Wednesday, July 19, 2006
Training courses, linking people and community
I have been involved in country-based online training courses run by CIARIS/ILO in the area of Social Inclusion in Lusophone African countries over the last year or so. The issue of creating links between practitioners in different countries and also maintaining links between course participants after the course finishes (normally after 6 – 10 weeks) is one that has had me scratching my head more than once, I will confess. I would like to relate what we have attempted so far and invite comments or suggestions.
1) On the basis that initial contacts are more likely to be made when there is a specific motive for one or both parties to cooperate, we included a contacting task in the final part of a course for practitioners and university students in Mozambique. So, groups of participants had to collaborate in preparing a brief questionnaire on experience of Organizational Partnership which they were to send by email to organizations in their particular field (HIV/AIDS, Rural Poverty or Social Exclusion) and post the results online in the course space. We provided the lists of organisation and respective contact people from organisations who had collaborated with us in the past or from participants on previous courses.
The response rate was somewhat disappointing: of 10 emails with accompanying questionnaire sent out to organisations in Cape Verde, S Tomé and Guinea Bissau , only two received replies giving detailed information (both from previous course participants), one generated a brief social reply and one a promise of detailed response which did not materialise. This was after we had previously contacted these organizations requesting their cooperation.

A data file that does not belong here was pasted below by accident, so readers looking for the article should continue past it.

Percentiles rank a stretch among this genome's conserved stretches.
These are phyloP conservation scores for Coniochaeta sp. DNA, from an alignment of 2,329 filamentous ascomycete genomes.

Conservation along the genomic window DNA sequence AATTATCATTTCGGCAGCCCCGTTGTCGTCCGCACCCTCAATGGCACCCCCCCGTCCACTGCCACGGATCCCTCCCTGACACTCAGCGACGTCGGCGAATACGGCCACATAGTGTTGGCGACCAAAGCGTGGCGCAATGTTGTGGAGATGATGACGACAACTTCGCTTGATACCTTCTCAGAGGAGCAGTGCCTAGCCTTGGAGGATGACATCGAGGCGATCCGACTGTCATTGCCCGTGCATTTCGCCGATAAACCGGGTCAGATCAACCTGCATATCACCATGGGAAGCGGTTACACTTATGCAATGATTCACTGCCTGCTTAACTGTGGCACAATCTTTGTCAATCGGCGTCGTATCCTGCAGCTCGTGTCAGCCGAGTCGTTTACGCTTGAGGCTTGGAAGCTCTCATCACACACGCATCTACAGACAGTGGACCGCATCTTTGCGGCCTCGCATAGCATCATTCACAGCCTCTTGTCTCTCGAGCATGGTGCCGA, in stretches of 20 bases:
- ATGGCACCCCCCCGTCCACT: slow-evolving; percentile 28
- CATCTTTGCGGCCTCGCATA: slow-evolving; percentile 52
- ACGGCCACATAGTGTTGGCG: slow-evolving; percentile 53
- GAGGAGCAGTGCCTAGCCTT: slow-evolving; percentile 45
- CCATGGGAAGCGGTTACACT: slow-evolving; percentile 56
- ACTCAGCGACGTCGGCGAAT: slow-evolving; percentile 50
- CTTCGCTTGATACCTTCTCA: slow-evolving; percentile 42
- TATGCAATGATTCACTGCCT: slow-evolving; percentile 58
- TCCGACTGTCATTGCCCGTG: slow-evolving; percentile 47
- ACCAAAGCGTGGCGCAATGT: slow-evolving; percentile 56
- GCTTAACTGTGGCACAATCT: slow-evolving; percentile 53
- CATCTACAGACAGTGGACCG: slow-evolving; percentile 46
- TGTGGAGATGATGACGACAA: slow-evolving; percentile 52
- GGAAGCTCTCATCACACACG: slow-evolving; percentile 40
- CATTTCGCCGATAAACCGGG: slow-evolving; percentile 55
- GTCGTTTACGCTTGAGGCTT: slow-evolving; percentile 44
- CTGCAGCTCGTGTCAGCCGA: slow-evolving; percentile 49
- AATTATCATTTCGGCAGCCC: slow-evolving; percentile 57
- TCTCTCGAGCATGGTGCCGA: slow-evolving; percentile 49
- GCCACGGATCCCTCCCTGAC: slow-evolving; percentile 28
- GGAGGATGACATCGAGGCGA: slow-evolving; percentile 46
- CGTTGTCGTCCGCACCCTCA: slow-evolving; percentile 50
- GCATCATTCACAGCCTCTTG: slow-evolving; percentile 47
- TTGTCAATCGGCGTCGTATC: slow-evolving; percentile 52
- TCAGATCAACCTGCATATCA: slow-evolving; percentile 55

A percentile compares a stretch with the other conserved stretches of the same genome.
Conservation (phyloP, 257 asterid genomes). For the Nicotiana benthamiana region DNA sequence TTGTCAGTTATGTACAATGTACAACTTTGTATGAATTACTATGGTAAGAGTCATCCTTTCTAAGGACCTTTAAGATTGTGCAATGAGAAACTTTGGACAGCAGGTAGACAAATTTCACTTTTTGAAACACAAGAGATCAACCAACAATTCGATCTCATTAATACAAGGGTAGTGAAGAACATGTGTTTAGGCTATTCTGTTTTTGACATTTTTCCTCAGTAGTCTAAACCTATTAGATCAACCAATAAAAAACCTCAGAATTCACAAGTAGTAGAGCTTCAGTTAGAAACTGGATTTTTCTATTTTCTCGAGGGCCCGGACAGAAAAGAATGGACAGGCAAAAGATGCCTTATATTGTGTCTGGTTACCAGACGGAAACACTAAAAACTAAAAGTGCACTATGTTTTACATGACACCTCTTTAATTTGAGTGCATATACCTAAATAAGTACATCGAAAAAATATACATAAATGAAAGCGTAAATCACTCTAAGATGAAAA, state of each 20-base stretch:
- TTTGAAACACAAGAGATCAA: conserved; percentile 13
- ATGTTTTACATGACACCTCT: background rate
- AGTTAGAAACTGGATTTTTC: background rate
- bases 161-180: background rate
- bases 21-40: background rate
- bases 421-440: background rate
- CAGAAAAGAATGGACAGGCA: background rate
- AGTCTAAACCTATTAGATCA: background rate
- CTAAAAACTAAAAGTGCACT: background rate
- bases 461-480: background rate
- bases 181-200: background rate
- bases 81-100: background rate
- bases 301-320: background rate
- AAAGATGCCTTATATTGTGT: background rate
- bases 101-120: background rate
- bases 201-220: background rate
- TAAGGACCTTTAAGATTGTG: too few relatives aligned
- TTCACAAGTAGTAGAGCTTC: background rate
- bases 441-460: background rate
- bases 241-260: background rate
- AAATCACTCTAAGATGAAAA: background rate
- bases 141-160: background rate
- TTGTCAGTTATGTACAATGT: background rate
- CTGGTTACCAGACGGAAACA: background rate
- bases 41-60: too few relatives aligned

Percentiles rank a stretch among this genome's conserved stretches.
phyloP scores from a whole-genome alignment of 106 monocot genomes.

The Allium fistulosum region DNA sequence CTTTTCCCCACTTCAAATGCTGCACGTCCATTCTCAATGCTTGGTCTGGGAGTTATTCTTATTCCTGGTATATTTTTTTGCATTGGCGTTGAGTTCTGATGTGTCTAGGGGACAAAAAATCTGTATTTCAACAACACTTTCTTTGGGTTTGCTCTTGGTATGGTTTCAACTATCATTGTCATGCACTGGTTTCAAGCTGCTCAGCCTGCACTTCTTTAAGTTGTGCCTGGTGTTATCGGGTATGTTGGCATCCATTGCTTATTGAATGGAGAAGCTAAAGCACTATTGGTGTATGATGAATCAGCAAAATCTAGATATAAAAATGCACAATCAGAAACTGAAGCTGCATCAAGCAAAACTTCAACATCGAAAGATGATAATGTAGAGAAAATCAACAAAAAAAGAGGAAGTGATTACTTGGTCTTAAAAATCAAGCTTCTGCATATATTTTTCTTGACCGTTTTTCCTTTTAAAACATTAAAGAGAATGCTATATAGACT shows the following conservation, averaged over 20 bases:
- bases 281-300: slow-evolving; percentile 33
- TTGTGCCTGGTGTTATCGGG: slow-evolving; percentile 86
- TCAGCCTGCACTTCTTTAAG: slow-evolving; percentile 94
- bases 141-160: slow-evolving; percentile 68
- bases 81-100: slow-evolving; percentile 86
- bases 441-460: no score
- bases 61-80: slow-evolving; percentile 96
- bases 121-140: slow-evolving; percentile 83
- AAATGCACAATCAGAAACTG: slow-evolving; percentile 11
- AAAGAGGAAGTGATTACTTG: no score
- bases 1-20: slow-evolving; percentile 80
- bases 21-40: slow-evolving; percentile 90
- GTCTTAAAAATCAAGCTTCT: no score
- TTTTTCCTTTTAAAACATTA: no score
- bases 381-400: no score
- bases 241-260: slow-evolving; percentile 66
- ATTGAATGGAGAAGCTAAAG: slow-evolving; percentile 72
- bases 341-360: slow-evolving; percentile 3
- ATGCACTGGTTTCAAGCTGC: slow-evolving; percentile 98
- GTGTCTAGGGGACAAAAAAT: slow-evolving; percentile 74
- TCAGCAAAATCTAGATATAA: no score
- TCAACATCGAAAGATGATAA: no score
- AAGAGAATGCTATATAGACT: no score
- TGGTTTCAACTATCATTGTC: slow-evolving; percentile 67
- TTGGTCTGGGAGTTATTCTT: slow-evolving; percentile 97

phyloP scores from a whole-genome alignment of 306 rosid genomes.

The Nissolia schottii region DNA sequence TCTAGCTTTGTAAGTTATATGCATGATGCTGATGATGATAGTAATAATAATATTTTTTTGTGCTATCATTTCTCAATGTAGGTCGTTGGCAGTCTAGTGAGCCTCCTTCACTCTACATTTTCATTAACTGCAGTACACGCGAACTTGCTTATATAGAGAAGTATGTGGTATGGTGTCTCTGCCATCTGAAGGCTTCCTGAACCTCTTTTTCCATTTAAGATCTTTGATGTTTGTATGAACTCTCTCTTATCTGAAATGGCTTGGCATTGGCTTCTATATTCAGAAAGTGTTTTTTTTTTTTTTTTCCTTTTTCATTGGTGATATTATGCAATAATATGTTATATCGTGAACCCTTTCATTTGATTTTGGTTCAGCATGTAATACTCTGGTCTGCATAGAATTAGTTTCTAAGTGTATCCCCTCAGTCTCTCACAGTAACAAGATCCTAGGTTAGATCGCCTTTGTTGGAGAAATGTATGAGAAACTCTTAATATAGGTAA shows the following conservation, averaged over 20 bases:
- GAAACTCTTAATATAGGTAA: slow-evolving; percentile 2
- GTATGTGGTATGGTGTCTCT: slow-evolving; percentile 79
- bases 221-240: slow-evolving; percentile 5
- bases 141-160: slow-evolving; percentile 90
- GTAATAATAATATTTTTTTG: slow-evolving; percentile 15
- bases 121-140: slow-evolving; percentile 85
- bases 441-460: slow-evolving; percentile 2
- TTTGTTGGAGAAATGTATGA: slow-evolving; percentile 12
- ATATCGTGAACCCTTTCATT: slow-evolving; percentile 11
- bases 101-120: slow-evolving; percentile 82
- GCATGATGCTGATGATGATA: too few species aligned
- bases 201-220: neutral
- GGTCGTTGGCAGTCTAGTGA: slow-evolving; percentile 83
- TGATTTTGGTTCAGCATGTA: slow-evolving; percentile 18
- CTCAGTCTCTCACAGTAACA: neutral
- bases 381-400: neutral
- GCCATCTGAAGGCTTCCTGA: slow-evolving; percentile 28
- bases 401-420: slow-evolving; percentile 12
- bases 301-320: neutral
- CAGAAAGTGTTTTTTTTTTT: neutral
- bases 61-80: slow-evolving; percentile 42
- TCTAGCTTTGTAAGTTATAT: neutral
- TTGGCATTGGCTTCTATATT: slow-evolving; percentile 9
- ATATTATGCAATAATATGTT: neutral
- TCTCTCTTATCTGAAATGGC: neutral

The biggest problem, though, is that I don’t see these even these initial contacts generating much in the way of ongoing knowledge exchange and, at the same time, knowing the people involved on both sides and the quality of the work they are doing, I can see tremendous potential for collaboration.
2) We arranged for people on our present online facilitator training course in Mozambique to be enrolled in the e/merge 2006 international online conference currently being run by the University of Capetown right now. Our participants encounter 2 difficulties in this type of online situation:
language of communication (English)
Net access – sporadic and slow even for people based in the capital, Maputo.
Even so, they are resourceful individuals who have adapted rapidly to collaborating online during the course, so I am curious to see how this conference participation works out for them.
3) On a course in Cape Verde we had planned for alumni from a previous online course in Guinea Bissau to enter as invited visitors and comment on coursework etc but in practice logistical problems arising from very limited Net access of the Guinea people and the time constraints of coursework, led to us having to abandon this strategy on this particular course. However these courses have been running for a short time and with time we are building up a list of interested and Net-savvy people in the African Lusophone countries.
I know that the kind of steps described here are not in themselves going to build a knowledge sharing community or CoP but they could serve as pointers perhaps.
In general I believe that two key issues revolve around the Whys and Hows:
People need motives and incentive to maintain online contacts when they have to overcome logistical problems of slow and difficult Net access and also the low priority given to this type of online community building in organisations in Southern countries.
Which tools are most appropriate for people in this situation: e-mail (usually Hotmail or Yahoo), d-group, Google-group, LMS (Moodle), Portal, Blog, Wiki .
I realise that this entry has run on a bit so I think I’d better stop here but, as I said above, all observations and suggestions will be gratefully received.
Geplaatst door Bill Williams op 2:48 PM